Stories tagged: agricultural technology

How to Ensure the Digital Revolution Leaves No-One Behind

By Ranveer Chandra, Chief Scientist, Azure Global, Microsoft.

In Davos this week, the world’s elite will gather to debate ways to navigate the Fourth Industrial Revolution. A major component of Globalization 4.0 (as the World Economic Forum has dubbed it) is the high-tech digital revolution that is changing the way live day to day.

Data has been essential to farmers’ work for generations. Weather patterns, historical crop yield data and market information all helps to inform their planting cycle, treatment and watering plans. Farmers have also been many of the first technology “early adopters,” in many parts of the world, enabling them do their job with greater efficiency.

Yet, the 21st century breakthrough of broadband Internet has created a vast digital divide. Many farmers that are as yet “unconnected”, are barred from the opportunity to benefit from the big data revolution advancing business globally.

With the proliferation of Internet connectivity and data intelligence from AI algorithms, Internet of Things (IoT) devices can sense and respond to their environment in real time. For over a decade, I have been researching ways to connect the farm, and bring the world of agriculture into the data economy.

Prior studies by the FAO have shown that crop yields need to more than double by 2050, compared to 2010 levels, to meet growing demand. Couple that growth with receding water levels, the shrinking of arable land,  the degradation of environments, and the need for nourishing food, and the world has a nearly impossible problem to solve.

With Internet-connected sensors, and advances in Computer Vision and AI we can understand precisely how the land is behaving. This can be used to optimize yield and reduce the use of resources like water and chemicals by taking out the guesswork in today’s farming operations.

Roughly five years ago, I set out to figure out how to create a system to unblock the data problem.

Unblocking the Connectivity Problem

Over-the-air broadcast TV is not widely available in rural areas. It’s common to see several stations of static grey, white and black-dotted screen. This is what we call TV white spaces, and can be used to transmit data using wireless networking. This can be a workable alternative to Wi-Fi in remote places.

TV white space devices can determine which TV channels are unused at a given location, and transmit Wi-Fi like signals on each channel such that it doesn’t interfere with transmissions on neighbouring TV channels. Typically, more than 20 TV channels are available in rural areas, which can carry several 100 Mbps of data.

Microsoft is the first to develop a TV white spaces radio to enable Wi-Fi-like connectivity. We have also used this technology to connect high-schools, hospitals and of course, farms in the US, as well as in emerging economies, such as Africa and India.

Precision Agriculture with Data: From the Ground to the Sky

Our FarmBeats project has also built a full solution that smallholder farmers can use to interpret soil activity and microclimates. This helps overcome investment in expensive sensors and equipment.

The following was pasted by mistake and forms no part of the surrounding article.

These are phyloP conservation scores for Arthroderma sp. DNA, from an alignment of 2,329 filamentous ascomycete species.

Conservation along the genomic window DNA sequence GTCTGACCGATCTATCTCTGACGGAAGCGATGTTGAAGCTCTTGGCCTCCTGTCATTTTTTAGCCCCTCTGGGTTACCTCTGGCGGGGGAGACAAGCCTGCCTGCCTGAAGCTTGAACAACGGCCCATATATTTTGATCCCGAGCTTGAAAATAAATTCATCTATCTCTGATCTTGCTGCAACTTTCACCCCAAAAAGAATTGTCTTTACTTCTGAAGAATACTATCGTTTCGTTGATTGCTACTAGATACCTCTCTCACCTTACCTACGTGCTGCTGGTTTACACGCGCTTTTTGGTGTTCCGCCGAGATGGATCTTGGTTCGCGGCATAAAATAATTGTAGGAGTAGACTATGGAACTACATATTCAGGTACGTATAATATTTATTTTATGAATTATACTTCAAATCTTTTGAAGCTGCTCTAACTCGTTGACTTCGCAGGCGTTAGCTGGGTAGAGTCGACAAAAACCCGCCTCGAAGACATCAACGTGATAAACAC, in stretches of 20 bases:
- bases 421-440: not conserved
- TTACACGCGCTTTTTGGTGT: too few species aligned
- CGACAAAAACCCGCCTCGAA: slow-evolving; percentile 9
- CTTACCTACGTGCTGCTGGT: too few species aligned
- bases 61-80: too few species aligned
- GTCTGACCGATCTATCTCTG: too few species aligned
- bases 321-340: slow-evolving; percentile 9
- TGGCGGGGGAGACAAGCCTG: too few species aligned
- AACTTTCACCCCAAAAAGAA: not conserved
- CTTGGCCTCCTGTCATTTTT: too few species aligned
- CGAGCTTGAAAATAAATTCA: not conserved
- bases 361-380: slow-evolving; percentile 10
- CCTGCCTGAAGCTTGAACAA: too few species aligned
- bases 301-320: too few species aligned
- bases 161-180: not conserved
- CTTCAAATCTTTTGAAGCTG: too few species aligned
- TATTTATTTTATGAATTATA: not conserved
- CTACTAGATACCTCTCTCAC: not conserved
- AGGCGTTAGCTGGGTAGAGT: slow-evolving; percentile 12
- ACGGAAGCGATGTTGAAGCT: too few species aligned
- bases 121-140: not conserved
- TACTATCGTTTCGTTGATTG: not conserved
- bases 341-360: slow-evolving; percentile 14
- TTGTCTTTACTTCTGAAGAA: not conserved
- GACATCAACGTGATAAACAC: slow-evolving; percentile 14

The project takes a ground and aerial approach, using data from low-cost sensors, drones, and satellites, and applies vision and machine learning algorithms to create a digital heat map.  This gives farmers prescriptive action they can take based on soil moisture, temperature and microclimates.

Ground sensors have been available to the agriculture community for over a decade. While a powerful tool, ground sensors can cost thousands of dollars. We needed to find a way to use fewer, low-cost sensors but still understand what the farm is doing. This is where drones and cloud intelligence using AI capabilities such as vision, deep learning and other machine learning techniques come in.

We developed AI models to predict sensor values, such as soil moisture values, from a few sensors to all other parts of the farm by combining data from ground sensors and aerial imagery from drones. From the sky, the drone is using this cloud intelligence and advanced aerial mapping capabilities to create a digital map as seen below.

We developed AI models to predict sensor values, such as soil moisture values, from a few sensors to all other parts of the farm by combining data from ground sensors and aerial imagery from drones.

Edge computing is a term for facilitating data processing  that takes place as close to the device as possible to reduce latency and improve ability to move from insights to action quickly. The drone or a camera in this scenario is an intelligent edge device, and the ability to act quickly based on these images cannot be understated for a farmer.

For example, a farmer may want to create an alert for animals that may intrude on their farms and harm their crops or livestock. With the drone and other camera sensors taking visual inventory of the farm, farmers can process the video much more quickly to enable real-time actions to be taken.